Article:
On a positive, the RAM test now passed, and the graphical problems seemed marginally better with less random garbage on-screen. The jailbars remained though. 

At this point, I could tell that it was just the tile graphics that had problems. The sprites seemed fine. I did some highly technical 'pressing on EPROMS' and noticed I could reduce the width of the jailbars with some pressure.

I removed the tile EPROMs and checked them in my reader. One of them was full of junk data and didn't match the expected CRC.

I programmed a new EPROM and the graphics were restored and the game looked perfect. 

Unfortunately, after running the game for about 30 minutes the sprites also developed a problem with lines running through them.

In hindsight, maybe this problem was intermittent as the sprites were also screwed in my original screenshot of the game. 

I used my System 16 Sprite Viewer to determine where the garbled graphics were located. Once again, I found a faulty EPROM and reprogrammed it.

Graphically everything is working again! Phew!


- I verified the 3 sound EPROMs were good. After all the previous EPROM failures, they were the first thing I suspected. 
- I checked the Z80 isn't in a HALT / RESET state. It seemed to be running. 
- I could  hear hum from the amp when the pot is turned up. Tapping the logic probe on the outputs of the YM3012 causes audio interference.The amplification part of the circuit is working. However, data wasn't being fed into this chip correctly. So something was going wrong upstream.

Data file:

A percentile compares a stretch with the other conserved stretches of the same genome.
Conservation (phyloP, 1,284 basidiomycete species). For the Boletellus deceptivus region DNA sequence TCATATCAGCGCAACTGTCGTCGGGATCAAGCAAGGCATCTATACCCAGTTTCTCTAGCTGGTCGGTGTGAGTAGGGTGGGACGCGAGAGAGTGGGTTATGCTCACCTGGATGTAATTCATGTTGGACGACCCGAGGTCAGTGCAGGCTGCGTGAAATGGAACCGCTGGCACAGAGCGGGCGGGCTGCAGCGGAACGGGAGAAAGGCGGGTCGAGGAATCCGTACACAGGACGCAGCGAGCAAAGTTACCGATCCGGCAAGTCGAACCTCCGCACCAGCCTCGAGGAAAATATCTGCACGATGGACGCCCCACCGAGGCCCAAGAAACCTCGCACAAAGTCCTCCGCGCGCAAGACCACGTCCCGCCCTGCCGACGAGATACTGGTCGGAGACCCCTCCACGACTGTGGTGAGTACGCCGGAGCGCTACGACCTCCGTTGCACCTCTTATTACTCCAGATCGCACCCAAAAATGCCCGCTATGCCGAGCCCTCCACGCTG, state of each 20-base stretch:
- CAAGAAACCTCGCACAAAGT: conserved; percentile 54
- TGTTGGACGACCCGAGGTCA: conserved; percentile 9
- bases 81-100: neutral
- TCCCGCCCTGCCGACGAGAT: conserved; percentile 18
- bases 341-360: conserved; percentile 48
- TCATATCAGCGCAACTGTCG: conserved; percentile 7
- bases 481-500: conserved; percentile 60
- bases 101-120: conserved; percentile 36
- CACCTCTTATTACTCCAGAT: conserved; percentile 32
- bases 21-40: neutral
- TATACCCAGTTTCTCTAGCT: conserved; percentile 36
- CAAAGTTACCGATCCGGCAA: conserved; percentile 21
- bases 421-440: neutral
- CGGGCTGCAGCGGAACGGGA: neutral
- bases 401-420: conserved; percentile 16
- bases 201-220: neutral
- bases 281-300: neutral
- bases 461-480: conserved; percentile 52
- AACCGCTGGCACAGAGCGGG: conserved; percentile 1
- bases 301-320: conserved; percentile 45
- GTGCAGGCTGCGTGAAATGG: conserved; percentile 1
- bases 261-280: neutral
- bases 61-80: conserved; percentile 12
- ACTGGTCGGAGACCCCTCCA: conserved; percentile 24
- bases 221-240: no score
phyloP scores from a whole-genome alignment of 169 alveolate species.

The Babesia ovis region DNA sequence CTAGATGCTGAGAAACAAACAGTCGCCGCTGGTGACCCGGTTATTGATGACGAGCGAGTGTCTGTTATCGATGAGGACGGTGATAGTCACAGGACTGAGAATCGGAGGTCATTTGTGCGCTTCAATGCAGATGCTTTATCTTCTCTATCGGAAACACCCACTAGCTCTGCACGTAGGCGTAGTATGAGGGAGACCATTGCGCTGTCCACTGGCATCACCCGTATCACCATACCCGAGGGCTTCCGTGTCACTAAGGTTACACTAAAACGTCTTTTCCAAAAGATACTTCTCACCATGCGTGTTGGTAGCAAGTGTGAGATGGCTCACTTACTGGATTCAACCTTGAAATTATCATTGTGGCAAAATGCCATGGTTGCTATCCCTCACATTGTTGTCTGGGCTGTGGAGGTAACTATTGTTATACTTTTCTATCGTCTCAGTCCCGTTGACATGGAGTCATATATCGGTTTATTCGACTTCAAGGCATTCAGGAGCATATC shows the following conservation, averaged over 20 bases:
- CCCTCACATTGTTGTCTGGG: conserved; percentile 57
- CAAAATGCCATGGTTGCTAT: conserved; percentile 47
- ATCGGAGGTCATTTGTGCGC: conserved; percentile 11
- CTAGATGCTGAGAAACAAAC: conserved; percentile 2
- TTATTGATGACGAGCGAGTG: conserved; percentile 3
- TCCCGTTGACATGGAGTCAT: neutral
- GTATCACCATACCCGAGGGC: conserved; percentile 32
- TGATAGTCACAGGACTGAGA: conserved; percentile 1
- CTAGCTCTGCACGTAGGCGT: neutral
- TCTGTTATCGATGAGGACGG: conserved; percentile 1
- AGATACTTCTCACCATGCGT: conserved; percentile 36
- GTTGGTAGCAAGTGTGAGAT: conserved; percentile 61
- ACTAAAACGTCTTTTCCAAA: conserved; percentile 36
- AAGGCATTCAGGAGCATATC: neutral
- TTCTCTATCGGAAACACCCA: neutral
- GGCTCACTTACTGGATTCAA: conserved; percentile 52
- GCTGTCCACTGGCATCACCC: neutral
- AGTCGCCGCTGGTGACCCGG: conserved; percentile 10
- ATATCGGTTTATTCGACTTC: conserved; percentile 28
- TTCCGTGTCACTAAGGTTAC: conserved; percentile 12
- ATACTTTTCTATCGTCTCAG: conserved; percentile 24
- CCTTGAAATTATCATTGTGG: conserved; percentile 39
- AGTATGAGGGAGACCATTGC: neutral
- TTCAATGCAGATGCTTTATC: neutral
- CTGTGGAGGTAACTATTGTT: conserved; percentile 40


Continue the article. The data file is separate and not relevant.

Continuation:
- I tried piggybacking the SRAM used by the sound processor. This didn't change anything.

Using a logic probe, I spotted some bad activity at the YM2151 sound chip The following pins were suspect:

21  Serial Output      
Stuck Low [Connected to DATA on YM3012, should be doing something]

20  Sample & Hold 1    
Stuck High [Connected to SAM1 on YM3012, should be doing something]

19  Sample & Hold 2    
Stuck High [Connected to SAM2 on YM3012, should be doing something]

There was sensible looking activity on the data and A0 pins. Downstream, the YM3012 wasn't doing anything sensible. The analog and channel outs were floating. 

I didn't know which of the two components was faulty, so I ordered both. The output from the YM2151 was clearly borked whereas the inputs seemed sensible. I wasn't entirely sure whether a damaged YM3012 could also be causing this. 

I socketed and replaced the YM3012 first, mainly because it had fewer pins to desolder!

This didn't fix the problem, so I socketed and replaced the YM2151.